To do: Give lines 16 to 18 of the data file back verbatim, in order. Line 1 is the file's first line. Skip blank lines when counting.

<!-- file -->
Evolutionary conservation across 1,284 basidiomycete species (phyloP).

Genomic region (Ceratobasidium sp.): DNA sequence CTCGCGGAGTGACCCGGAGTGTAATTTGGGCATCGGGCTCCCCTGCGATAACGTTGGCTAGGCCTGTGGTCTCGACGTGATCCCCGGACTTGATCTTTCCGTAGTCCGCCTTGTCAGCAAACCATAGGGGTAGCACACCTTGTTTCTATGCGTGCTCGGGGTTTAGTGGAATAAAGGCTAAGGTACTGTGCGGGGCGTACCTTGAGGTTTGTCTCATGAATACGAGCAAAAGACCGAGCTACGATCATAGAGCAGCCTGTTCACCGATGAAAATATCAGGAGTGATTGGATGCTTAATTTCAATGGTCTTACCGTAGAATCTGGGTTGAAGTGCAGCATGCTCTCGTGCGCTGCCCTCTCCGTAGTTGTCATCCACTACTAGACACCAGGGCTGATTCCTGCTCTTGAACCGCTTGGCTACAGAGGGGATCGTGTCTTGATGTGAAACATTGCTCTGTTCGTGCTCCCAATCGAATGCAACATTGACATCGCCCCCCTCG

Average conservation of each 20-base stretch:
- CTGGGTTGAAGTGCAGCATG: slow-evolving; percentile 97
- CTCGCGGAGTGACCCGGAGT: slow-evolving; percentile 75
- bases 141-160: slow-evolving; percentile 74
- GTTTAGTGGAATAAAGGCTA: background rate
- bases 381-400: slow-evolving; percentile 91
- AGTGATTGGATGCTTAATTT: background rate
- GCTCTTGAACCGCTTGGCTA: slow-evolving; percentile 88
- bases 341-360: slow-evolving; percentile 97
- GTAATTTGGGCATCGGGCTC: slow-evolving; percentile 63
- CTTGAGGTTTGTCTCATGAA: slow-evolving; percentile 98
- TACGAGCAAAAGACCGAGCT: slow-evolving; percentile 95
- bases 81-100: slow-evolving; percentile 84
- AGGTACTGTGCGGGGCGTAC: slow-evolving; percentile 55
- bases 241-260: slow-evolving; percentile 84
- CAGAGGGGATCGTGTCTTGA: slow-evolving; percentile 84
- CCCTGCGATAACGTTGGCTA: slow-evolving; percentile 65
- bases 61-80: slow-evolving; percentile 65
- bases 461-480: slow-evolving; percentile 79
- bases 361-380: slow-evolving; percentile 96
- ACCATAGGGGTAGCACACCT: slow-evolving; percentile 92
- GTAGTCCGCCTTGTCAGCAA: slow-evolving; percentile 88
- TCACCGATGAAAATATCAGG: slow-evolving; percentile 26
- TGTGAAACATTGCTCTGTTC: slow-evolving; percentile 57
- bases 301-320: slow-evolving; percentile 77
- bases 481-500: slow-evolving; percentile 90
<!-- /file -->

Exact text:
- AGGTACTGTGCGGGGCGTAC: slow-evolving; percentile 55
- bases 241-260: slow-evolving; percentile 84
- CAGAGGGGATCGTGTCTTGA: slow-evolving; percentile 84